Risks and Science

1. What are the risks of breathing through Swiffer® sheets?
As per P&G, respiratory face masks are “not the intended use” of Swiffer® sheets. We looked at the risks of inhaling two Swiffer® sheet components:
(A) nonwoven material; and
(B) chemical additives.
     (A) Nonwoven material is the key component of N95 masks, KN95 masks, surgical masks, etc. So this material itself is probably safe.
     (B) P&G’s exact additives, which include some type of “wax,” are trade secrets. Here are some clues:
1. The MSDS (Material Safety Data Sheet) for Swiffer® wipes mentions paraffin. As per Wikipedia, paraffin wax can be used to coat candy corn. So it is probably safe.
2. US Patent # 8,536,074 (to P&G) mentions “mineral oil and microcrystalline wax.” Mineral oil is used in laxatives and in skin care, including baby care. Microcrystalline wax is used in candles as well as in petrolatum for application to the skin (e.g. petroleum jelly, used for diaper rashes). Both of these items are probably safe.
Still, regarding use of the UnSewn™ Mask, we have to tell you: “USE AT YOUR OWN RISK.” More research in this area may be warranted.
2. If our mask is NOT made with N95 material, how does it filter so well?
N95 material was developed to protect industrial workers under “worst-case” scenarios: to block very fine particles, such as industrially-produced dust, under very high air-flow rates used in maximally heavy breathing. As a result, N95 material is difficult to breathe through. The problem is that air travels the path of least resistance. Air will prefer to go through even a small gap around the edge of an N95 mask, rather than through the mask itself. A user can easily inhale a lot of unfiltered air while wearing the N95 mask.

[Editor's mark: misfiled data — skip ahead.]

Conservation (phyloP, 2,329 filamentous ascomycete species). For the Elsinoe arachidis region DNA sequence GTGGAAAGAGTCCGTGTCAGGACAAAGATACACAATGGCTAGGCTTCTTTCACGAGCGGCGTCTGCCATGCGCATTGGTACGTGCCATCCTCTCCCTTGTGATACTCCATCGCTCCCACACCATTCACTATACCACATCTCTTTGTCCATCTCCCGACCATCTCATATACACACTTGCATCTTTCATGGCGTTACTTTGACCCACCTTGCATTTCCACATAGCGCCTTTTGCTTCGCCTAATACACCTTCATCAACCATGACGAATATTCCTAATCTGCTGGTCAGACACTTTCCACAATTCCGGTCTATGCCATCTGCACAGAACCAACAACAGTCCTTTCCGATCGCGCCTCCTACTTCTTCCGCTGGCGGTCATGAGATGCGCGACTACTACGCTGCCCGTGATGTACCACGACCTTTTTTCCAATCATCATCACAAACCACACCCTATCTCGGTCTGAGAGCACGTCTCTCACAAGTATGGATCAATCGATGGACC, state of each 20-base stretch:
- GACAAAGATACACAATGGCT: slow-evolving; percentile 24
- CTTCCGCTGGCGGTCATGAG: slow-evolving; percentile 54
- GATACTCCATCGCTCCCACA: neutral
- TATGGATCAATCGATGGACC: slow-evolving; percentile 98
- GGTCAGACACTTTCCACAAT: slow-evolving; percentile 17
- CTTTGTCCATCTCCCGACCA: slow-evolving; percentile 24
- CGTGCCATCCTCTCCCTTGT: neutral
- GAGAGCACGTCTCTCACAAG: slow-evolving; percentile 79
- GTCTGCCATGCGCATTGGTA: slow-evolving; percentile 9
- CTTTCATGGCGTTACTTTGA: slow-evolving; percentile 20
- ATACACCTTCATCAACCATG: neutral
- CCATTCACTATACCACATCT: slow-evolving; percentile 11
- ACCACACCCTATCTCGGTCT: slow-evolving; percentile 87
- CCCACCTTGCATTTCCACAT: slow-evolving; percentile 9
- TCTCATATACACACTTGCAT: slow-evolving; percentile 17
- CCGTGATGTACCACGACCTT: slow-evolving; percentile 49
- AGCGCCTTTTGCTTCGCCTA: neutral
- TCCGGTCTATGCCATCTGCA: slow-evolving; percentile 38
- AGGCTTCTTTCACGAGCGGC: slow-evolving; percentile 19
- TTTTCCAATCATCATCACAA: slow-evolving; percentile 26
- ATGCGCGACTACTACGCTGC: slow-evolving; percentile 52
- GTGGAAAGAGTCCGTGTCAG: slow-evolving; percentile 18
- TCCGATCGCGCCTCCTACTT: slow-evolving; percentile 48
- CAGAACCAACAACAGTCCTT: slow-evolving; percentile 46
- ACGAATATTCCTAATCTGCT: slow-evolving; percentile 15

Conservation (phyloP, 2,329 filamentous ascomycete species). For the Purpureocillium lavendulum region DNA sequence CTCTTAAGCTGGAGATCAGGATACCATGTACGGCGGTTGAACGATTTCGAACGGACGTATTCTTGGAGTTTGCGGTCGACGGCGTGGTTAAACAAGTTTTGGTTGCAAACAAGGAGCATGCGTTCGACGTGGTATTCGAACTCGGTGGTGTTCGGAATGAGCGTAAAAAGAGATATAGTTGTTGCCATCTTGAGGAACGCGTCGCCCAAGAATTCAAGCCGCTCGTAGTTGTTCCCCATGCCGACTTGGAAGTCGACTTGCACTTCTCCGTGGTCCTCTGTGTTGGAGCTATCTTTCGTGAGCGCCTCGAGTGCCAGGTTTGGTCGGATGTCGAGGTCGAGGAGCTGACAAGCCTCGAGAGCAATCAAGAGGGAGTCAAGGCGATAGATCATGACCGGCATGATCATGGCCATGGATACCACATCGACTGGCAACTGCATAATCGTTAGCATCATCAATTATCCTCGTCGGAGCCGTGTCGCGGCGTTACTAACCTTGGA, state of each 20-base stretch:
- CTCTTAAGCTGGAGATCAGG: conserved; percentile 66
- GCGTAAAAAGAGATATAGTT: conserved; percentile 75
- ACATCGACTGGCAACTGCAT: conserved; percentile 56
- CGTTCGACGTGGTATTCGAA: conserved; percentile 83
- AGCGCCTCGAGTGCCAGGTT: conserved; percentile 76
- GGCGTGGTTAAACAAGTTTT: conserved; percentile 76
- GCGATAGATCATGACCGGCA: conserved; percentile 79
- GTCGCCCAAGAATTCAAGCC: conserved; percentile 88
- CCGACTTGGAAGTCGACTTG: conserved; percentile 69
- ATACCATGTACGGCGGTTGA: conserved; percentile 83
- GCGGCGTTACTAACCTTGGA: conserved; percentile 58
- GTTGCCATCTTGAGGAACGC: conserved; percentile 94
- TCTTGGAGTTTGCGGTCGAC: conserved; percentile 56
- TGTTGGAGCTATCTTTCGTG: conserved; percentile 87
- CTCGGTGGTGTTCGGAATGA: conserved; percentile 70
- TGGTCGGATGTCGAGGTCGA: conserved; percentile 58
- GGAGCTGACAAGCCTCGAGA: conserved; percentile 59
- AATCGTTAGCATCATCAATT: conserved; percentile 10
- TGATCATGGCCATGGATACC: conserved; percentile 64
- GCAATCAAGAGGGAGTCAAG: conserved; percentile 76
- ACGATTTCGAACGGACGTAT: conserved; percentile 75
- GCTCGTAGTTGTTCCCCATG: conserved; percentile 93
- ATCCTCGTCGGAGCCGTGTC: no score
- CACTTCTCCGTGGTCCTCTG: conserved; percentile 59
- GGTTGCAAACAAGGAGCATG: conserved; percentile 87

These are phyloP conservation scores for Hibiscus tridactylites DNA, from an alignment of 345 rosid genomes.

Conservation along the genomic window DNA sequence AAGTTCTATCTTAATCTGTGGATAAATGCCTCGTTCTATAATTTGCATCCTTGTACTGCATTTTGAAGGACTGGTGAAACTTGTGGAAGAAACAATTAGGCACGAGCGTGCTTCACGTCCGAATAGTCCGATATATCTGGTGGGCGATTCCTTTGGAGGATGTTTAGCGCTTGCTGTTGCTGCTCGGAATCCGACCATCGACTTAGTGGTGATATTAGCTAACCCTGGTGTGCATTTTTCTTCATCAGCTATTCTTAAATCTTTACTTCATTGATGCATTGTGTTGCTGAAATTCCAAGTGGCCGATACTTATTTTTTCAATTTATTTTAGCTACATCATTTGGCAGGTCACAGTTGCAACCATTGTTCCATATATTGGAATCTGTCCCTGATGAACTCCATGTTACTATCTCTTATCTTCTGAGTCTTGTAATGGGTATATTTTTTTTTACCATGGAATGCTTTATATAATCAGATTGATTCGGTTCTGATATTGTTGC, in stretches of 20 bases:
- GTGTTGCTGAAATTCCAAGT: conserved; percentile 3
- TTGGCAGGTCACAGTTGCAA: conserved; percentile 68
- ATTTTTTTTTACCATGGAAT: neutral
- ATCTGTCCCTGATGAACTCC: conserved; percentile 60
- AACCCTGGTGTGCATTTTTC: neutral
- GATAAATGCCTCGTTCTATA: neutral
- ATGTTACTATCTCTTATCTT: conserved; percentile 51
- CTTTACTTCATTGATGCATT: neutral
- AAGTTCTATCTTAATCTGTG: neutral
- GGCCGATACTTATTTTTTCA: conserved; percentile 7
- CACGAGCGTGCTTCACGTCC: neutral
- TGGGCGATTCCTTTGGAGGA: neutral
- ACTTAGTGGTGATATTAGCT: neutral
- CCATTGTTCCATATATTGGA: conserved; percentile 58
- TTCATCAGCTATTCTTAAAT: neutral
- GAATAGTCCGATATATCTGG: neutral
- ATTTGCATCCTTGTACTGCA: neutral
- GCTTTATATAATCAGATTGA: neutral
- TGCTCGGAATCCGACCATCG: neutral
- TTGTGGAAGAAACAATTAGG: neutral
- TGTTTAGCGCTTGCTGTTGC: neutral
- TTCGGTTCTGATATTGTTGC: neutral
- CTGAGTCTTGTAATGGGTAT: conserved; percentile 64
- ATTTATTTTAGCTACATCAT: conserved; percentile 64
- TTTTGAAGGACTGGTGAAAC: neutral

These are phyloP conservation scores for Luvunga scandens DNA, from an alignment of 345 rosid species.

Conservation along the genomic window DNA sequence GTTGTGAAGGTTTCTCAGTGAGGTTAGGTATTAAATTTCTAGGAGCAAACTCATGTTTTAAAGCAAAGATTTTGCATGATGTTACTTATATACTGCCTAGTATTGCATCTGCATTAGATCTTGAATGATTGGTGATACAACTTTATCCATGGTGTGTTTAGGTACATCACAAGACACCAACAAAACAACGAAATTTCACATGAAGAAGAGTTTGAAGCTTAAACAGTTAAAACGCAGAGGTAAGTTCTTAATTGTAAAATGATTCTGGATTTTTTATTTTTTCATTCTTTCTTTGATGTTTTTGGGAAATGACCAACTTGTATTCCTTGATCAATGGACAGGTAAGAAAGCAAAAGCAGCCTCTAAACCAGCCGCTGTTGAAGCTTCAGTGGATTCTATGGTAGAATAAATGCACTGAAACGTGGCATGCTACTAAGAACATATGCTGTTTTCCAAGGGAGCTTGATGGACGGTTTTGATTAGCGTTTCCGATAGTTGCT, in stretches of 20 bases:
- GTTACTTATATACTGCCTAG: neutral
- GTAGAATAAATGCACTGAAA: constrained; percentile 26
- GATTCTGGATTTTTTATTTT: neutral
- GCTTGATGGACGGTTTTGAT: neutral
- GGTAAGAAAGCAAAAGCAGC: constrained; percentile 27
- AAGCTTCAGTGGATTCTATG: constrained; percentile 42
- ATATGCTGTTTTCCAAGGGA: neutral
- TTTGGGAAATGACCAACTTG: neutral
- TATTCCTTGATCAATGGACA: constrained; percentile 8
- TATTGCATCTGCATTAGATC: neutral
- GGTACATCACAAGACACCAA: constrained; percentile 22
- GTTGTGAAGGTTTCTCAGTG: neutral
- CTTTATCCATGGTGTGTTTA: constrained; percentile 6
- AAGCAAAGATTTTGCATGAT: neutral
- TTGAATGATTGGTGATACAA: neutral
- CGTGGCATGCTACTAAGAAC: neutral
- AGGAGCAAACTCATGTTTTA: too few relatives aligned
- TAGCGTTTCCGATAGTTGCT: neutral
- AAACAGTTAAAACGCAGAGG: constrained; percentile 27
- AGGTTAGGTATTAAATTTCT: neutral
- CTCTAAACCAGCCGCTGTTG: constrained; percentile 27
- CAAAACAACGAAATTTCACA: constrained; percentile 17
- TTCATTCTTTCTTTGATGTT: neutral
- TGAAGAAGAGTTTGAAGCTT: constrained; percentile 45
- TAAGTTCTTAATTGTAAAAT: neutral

We designed the UnSewn™ mask to (A) fit closely to the face of all users and to leave no gaps, and (B) to be easy to breathe through. It is not designed for heavy industrial use, but rather for light to moderate indoor work. When a user inhales, the air has no problem going in directly through the UnSewn™ mask, rather than through a gap, and the air is thus filtered before it gets to the user. In addition to our own 40-Second Fit-Factor testing, in which our mask outperformed N95 earloop masks, an aerosol filtration scientist tested our materials in a laboratory for both filtration efficiency and ease-of-breathing, and his findings allowed us to conclude that our results are indeed valid.
We greatly appreciate the input of our aerosol scientist-collaborator. We will be providing a link to any publications in which he references this project or provides project-specific data.